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Pages and Files
Disability or Genius
All European Rejects
Andy Goldsworthy - Playing in the Woods
Architecture In Fashion
Art Bands' Art
Art Bands' Art II
Art in the sixties
Art Nouveau in Advertising
Artist's Best Friend
Arts and Crafts Movement
Beauty - What Is It?
Bling Through the Ages
Brains Behind Art
Building Steven's Universe
Challenge What You Find Beautiful
Chinese Funerary Practices Throughout History
Cloaking and Masking in Dada and Surrealism
Comic Books and how they provide commentary on society
Currently in Progress
Dark Side of Human Nature
Depression in Art
Disability or Genius
Disney and Its Hidden Art History References
Don't Go with the Crowd
Earth Without Art is just Eh
Effects of Synesthesia on Art
Fashion Designers Who Stole from Art History
Fractals in Art
Goya and political art
Gustav Klimt and Egon Schiele
Hidden Self Portraits
Hips Don't Lie
I Pad Art
If Picasso Can Do It... So Can You
Intentional Exaggeration and Distortion of Human Form
Life After Death
Lifestyles of the Rich and the Famous
Muses of Leonardo Da Vinci
Ninth Grade Art History Unit
Oh Baby Baby
Picasso and Stravinsky
Poetry and Art
Sports in Art
Structures in Paintings
Subjects in Photography- Old versus New Photography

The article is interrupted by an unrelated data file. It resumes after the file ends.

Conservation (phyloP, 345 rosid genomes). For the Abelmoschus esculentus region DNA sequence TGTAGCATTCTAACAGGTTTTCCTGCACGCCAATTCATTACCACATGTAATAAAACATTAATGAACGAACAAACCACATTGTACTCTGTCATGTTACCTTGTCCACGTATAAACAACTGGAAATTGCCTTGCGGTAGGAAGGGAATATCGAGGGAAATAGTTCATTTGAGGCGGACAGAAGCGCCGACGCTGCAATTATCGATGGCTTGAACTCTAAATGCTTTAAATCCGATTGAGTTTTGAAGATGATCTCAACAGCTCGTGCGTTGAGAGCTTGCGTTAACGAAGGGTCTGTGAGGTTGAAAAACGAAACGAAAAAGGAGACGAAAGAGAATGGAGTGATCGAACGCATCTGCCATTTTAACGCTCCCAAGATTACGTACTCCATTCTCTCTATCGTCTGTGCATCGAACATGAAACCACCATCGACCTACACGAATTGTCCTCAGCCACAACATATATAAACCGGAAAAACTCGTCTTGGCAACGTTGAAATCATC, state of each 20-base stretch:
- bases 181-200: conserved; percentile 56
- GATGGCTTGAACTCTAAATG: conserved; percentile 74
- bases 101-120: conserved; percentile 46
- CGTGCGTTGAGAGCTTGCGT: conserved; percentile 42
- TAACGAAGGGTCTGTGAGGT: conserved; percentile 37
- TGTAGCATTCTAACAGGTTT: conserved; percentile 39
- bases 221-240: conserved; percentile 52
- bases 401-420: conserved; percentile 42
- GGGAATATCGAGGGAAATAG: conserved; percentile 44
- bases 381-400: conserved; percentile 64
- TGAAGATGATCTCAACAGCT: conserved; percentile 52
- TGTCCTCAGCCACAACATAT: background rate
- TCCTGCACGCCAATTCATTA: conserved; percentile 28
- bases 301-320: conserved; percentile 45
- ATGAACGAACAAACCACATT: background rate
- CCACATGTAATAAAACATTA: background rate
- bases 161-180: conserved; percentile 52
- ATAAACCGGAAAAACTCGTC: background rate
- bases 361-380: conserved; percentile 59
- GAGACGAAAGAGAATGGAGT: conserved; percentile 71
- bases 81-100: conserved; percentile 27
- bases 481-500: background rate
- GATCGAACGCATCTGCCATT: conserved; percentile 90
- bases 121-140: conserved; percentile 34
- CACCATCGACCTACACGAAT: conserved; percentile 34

Taring Padi and the Indonesian Underground
The Artist and the Environmentalist
the Birth of art schools
The Development of Film's Narrative Language
The Evolution of Chinese Funerary Practices
The evolution of pigments
The Forgotten Photographer
The History of the MoMA
The Impact of Impasto
The Influence of Classical Artworks and Art Movements on Contemporary Media
The Modern Age of Comic Books
The Perfect Heist
To Serve the People
Transition to Realism in Soviet Propaganda
Visionaries - Artist of the Mind, Body, and Soul
Water, the Essence of Life
What is a Shadow?
Whatcha Looking at Funny?
Women & Romanticism
You Can't Spell Paint without Pain
Art Bands' Art
It’s hard to imagine a world without a creative outlet. There would be no music, there would be no art, and it could be safe to say that there would be no point in living. Luckily, this is not the case, as the world is filled with creative outlets, and its jam packed with artists willing to take advantage of each and everyone of them. As one might see, many of these artists are musicians, looking to stretch their creative tendrils over every possible medium.
Kurt Cobain, legendary singer, writer, guitarist and front-man for the 90’s grunge band, Nirvana, was also an artist. Cobain was born in 1967, as he called it, “the year that they burned the hippies”, to parents Don and Wendy. Through out Cobain’s childhood, his parents would incessantly argue and fight with each other, and he would use art as an escape from it all. Accounts of his youth show that Cobain was a very creative child, interested in art and music very early on, and that as soon as he could hold a paintbrush, crayon, pencil, or pen, he would hunt down something to write on. Often, he would paint comic book covers, or draw birthday cards for friends and family. Art played a huge role in Cobain’s youth, especially after his parent’s divorce when he was nine, an experience that changed his life.